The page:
Roy Keane believes that Arsenal’s task of replacing Arsene Wenger will be easier than that of Sir Alex Ferguson at Manchester United.
The transition into the post-Fergie era was spectacularly poorly handled at Old Trafford, with Ferguson and David Gill leaving a void that Ed Woodward and David Moyes, both in the market and on the pitch, miserably failed to fill.
Arsenal chiefs will be keen to avoid a similar fate when Wenger finally steps down at the Emirates this summer after 22 years in charge.
But Keane believes the transition away from Wenger will not serve as the same kind of detrimental shock to Arsenal as it was with Man United.
“I think so,” he said. “A touch easier. There was a lot of pressure on David Moyes going in at United and he didn’t get a chance, I suppose enough time, particularly with the recruitment side of things.”
“The problems at Arsenal, it’s still a great job. A lot of managers out there would love that job and to get them back to competing to win league titles.
“When you look at it, the way it’s been the last few years, [there has been] a lot of frustration from the supporters, particularly with their league form.
“As brilliant a job he has done for the club, it probably is the right time [for Wenger to leave]. In my time, particularly at United, when we played Arsenal we always knew it was going to be the toughest game of the season.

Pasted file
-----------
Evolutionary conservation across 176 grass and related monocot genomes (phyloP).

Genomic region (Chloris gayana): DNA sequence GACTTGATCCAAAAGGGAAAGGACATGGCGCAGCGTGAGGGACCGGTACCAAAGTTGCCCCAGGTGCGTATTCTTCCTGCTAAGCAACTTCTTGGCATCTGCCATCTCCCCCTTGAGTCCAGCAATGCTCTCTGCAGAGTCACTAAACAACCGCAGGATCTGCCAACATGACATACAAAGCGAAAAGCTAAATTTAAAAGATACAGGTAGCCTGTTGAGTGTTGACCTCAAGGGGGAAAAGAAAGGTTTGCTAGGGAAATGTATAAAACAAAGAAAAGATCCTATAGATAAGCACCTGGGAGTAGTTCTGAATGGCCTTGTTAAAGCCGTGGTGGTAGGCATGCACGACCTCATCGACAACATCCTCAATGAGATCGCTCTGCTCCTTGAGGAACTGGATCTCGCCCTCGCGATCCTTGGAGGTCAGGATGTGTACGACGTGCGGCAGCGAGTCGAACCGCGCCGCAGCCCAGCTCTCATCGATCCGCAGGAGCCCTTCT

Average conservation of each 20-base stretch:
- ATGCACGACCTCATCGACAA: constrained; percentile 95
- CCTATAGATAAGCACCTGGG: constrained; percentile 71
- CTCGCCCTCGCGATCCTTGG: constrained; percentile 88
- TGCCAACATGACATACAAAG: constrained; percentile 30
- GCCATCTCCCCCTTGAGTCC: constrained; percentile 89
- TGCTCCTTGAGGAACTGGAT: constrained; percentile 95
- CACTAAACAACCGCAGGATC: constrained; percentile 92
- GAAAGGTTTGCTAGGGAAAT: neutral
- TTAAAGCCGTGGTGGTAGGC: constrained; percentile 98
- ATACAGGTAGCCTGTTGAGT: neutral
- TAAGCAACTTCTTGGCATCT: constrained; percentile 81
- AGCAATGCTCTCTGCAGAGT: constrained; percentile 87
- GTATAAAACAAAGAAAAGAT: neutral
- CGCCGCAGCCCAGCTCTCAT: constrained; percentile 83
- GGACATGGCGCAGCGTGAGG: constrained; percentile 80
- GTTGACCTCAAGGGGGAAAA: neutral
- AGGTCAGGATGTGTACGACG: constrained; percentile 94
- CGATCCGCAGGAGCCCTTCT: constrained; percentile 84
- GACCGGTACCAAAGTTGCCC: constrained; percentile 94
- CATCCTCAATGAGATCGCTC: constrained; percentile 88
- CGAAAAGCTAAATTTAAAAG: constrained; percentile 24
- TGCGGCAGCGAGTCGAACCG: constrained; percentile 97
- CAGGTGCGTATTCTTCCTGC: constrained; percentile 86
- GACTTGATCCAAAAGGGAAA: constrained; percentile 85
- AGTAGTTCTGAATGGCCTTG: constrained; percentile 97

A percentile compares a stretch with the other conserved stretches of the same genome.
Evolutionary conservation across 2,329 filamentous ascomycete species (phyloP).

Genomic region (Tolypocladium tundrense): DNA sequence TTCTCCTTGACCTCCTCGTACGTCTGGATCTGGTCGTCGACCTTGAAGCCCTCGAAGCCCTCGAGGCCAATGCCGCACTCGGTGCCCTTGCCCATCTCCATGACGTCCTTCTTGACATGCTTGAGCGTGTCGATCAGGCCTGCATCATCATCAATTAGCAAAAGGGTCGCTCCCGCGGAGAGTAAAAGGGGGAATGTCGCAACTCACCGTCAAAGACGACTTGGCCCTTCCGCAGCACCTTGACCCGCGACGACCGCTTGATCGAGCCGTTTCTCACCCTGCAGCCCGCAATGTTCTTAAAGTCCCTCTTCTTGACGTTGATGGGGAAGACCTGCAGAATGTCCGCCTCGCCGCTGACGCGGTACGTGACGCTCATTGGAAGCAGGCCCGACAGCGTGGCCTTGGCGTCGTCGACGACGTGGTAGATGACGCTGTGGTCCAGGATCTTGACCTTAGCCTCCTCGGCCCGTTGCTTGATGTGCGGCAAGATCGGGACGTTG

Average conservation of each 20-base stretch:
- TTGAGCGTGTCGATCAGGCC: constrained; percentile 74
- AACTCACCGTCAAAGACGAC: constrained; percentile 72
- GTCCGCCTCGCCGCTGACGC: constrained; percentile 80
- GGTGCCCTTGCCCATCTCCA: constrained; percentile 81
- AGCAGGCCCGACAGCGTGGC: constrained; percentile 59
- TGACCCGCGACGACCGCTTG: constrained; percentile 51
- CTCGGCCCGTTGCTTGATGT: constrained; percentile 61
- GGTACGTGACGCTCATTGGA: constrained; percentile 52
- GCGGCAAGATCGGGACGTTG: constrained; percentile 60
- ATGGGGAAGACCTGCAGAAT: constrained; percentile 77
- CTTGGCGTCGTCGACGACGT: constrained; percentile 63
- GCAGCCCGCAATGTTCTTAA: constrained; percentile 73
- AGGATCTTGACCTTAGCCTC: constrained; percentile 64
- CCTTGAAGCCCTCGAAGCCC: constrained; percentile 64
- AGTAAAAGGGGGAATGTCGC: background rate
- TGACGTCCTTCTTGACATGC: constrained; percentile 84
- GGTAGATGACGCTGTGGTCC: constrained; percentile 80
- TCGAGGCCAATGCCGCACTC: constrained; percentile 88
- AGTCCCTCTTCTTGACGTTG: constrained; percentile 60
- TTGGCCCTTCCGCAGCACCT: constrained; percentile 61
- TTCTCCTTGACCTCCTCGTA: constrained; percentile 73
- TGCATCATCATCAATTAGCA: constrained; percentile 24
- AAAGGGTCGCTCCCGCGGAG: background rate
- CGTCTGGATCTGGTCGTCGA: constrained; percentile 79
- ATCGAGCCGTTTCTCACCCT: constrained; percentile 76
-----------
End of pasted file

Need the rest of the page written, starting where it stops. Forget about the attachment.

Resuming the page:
“Bottom line is Arsenal teams then, they had a lot of pace, power, characters and a lot of leaders and quality. They were producing brilliant football, winning football.
“Whereas you look at the Arsenal teams over the last few years, still a lot of pace but no real characters, no real leaders and they’re missing out on all the big prizes so it’s been tough going for them.”
The key difference, of course, is that Ferguson left United while they were on top, setting in motion a painful slump into mediocrity that nobody knew how to reverse – least of all Moyes. They were a humungous hot air balloon flying high, only without the man who got them up there in the first place.
At Arsenal, however, their balloon burst and descended towards the ground some time ago. Crowds have diminished, the rage has intensified, the soft touch label has only become more and more suitable for the North London side.
Surely, then, the only way is up. There will be at the very least a different mood about the Emirates next season. Something new, something to hope for.
But nobody can predict just what impact his departure will have. He ran the club like it was his own for 22 years. And for him to suddenly be out of the picture, just like that, is likely to be a shock to the system to some degree.